SolarWinds, the US IT management solutions provider, recovered well in the aftermath of the massive cyber attack it fell victim to last year but said its experience should serve as a warning to other companies to remain vigilant amid an increase in global hacking campaigns.
The Texas-based company, which has a global clientele of more than 300,000 companies in 190 countries, including key US government entities and almost all Fortune 500 businesses, called for streamlining infrastructure and developing a culture of security within organisations to at least detect, if not fully prevent, cyber attacks.
Not doing so can result in potentially significant financial and reputational damages, it said.
“If threat actors are patient and thoughtful, they can get a larger payday from a cyber crime perspective and can boast they got the job done. We need to out-think them, learn what their patterns and activities are, and what they are after,” Tim Brown, chief information security officer of SolarWinds, told The National.
SolarWinds was among a number of companies breached in the wide-scale cyber attack that came to light in December 2020 after going undetected for a year. The hacking continues to reverberate today, with the growing threat of similar supply-chain attacks expected to increase further.
Considered one of the worst cyber espionage cases in history, the attackers exploited software credentials from SolarWinds and other US companies, including Microsoft and VMware, and used them to infiltrate several American federal departments, including defence, state, homeland security, treasury and commerce, while also affecting global organisations such as the UK government, the European Parliament and Nato.
US intelligence agencies said the culprit behind the attacks was a group backed by the Russian government.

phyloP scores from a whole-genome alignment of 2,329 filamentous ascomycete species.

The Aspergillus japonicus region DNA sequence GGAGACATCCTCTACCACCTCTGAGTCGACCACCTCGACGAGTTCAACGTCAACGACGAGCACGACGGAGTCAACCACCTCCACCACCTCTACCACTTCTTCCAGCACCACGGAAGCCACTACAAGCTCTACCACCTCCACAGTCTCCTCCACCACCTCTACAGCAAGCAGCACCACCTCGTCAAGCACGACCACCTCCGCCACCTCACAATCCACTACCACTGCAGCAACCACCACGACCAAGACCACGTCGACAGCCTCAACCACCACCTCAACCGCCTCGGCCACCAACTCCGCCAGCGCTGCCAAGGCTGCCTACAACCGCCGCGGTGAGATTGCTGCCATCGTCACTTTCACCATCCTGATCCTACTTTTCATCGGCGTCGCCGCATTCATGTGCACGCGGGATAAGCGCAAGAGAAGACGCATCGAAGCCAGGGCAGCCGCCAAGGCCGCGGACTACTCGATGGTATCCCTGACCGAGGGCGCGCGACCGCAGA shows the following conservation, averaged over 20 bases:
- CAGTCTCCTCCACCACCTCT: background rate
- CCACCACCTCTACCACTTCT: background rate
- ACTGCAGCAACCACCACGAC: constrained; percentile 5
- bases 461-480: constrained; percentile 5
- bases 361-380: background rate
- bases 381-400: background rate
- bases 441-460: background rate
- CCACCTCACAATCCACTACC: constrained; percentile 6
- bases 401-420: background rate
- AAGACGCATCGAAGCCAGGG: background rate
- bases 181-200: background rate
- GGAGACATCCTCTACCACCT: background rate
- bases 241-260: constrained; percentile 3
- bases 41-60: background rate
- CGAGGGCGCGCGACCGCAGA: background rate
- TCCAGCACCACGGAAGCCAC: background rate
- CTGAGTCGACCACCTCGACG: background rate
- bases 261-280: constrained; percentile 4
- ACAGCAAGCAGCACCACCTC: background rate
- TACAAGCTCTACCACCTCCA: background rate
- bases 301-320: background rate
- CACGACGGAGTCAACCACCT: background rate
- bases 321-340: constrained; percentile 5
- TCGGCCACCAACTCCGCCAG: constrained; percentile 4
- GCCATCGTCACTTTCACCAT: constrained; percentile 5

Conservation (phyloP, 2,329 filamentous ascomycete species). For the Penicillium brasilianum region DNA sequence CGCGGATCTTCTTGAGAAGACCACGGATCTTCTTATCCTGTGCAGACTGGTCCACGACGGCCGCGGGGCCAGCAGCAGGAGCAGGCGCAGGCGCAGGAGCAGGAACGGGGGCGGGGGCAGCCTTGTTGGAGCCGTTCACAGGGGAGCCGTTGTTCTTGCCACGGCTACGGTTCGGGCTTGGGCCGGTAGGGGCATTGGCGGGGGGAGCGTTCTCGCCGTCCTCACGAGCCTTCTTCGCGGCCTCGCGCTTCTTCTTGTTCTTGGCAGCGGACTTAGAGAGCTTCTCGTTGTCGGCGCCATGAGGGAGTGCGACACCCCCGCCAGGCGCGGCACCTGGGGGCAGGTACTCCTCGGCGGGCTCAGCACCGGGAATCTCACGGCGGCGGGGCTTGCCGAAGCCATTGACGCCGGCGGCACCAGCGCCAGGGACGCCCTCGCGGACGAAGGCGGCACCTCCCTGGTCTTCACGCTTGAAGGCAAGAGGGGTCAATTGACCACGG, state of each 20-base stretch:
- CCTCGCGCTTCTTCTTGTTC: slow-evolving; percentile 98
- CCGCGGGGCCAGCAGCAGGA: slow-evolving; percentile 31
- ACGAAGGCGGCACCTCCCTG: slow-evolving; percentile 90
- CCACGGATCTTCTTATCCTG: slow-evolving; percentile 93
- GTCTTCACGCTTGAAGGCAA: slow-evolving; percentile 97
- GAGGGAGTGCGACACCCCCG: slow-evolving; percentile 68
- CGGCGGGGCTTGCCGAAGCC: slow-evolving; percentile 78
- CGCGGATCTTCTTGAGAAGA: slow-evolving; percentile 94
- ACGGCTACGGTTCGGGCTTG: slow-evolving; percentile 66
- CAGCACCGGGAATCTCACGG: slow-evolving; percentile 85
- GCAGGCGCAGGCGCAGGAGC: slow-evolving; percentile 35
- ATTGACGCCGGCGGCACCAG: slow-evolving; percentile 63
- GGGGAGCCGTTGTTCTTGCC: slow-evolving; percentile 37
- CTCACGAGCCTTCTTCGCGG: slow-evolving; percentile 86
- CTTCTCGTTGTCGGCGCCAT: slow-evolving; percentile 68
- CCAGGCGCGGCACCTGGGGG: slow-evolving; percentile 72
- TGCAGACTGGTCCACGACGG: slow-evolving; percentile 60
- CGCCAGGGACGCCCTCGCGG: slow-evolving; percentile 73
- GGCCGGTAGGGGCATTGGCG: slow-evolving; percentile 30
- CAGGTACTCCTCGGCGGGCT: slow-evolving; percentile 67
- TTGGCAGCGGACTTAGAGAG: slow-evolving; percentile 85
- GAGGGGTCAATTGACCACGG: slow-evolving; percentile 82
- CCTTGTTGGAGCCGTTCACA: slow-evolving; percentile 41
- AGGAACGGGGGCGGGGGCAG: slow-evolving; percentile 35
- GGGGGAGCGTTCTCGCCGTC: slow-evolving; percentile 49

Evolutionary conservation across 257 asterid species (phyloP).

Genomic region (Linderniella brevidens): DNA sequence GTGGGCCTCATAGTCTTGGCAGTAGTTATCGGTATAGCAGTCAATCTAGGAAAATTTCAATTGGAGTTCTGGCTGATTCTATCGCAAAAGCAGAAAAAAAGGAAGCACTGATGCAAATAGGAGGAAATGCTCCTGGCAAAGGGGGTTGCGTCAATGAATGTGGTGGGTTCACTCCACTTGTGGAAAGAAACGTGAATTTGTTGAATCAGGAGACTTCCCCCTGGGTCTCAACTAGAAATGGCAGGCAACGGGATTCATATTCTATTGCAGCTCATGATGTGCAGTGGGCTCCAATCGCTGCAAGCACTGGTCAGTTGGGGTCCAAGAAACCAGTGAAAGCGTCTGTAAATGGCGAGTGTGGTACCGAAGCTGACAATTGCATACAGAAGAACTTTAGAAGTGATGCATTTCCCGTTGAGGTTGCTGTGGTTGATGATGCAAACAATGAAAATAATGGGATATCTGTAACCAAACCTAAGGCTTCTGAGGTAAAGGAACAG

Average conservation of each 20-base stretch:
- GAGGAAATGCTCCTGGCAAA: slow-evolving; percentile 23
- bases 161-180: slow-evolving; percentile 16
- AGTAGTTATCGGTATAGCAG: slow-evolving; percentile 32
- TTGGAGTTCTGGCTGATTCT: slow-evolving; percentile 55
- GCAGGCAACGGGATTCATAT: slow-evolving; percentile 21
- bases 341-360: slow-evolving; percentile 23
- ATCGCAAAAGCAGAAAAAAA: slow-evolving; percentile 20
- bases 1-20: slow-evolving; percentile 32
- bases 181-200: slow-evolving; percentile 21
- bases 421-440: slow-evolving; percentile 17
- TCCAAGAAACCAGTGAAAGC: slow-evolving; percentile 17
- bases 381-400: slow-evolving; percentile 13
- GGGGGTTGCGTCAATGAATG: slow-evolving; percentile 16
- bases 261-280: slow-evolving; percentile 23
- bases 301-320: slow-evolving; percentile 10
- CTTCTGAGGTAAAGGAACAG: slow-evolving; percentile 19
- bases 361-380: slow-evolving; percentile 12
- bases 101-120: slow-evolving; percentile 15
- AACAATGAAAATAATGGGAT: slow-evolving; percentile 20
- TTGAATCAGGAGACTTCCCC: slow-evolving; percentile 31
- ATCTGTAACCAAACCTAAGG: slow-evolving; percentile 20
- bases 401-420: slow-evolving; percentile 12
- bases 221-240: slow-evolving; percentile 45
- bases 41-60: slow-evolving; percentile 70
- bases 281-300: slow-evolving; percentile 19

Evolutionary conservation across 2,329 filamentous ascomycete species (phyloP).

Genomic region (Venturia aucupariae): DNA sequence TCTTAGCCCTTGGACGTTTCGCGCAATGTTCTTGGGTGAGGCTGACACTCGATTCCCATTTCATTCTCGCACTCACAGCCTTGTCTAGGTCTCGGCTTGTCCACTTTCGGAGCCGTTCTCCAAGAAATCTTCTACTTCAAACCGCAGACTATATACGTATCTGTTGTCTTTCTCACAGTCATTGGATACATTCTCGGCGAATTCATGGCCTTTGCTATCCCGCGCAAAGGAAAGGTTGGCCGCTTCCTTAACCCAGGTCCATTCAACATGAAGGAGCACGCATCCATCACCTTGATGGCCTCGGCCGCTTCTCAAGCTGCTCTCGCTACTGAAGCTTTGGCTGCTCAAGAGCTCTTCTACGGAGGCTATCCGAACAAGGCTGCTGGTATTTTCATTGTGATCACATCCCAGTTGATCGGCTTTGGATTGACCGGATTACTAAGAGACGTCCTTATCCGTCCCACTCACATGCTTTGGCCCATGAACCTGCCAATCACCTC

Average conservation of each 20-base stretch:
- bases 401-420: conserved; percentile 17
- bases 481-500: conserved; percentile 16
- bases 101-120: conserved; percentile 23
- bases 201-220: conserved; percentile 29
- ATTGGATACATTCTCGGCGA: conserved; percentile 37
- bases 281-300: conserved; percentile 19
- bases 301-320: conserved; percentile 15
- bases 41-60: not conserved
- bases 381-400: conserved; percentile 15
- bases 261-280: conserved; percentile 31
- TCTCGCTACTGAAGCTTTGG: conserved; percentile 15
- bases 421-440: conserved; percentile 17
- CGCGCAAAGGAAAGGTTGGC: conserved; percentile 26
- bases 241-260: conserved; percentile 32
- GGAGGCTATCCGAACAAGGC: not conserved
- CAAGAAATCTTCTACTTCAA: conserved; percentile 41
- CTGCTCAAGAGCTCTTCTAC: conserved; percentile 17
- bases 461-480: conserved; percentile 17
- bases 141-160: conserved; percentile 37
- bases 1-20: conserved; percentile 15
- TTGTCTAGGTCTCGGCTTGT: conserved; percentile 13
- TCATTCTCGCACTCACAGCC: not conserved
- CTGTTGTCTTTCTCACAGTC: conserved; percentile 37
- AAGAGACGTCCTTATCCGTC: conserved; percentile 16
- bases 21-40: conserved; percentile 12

Phishing – the practice of sending emails purportedly from reputable companies to trick recipients into revealing personal and sensitive information – has significantly increased during the Covid-19 pandemic, with 70 per cent of respondents in a SophosLabs survey reporting an increase in attacks.
All sectors were hit, with central government experiencing the highest increase (77 per cent), followed by business and professional services (76 per cent) and health care (73 per cent).
The incident, however, did little to dent SolarWinds' profits. For the first quarter ending March 31 this year – the first full three-month period following the attack – the company posted revenue of $256.9 million, up 4 per cent from a year ago but down 3 per cent from the preceding quarter's $265.3m. It rebounded by about 2 per cent to $262m during the second quarter.
“We were expecting a worse first quarter, but it came out better than expected,” said Mr Brown, who was involved in the SolarWinds' investigation and recovery mission of the breach.
"We're still growing well, very healthy from a company perspective and moving forward."
Successful cyber attacks can taint a company's reputation. However, in the case of SolarWinds, Mr Brown said while a number of clients sought other IT management providers, many chose to return to SolarWinds.
The attack prompted SolarWinds to add security contacts for customers, "people that are on speed" all the time, ensuring that assistance will be immediately available in such emergencies.
“If you think you know everything, you don't. If you have just one person for something, it won't work, so we split up the tasks and communicate as frequently as we can. You are never fully prepared for a major cyber incident,” Mr Brown said.
“Prepare for alternate modes of communications, especially when your email is compromised. We can only see so far; we need others to give suggestions or say, 'I see something'."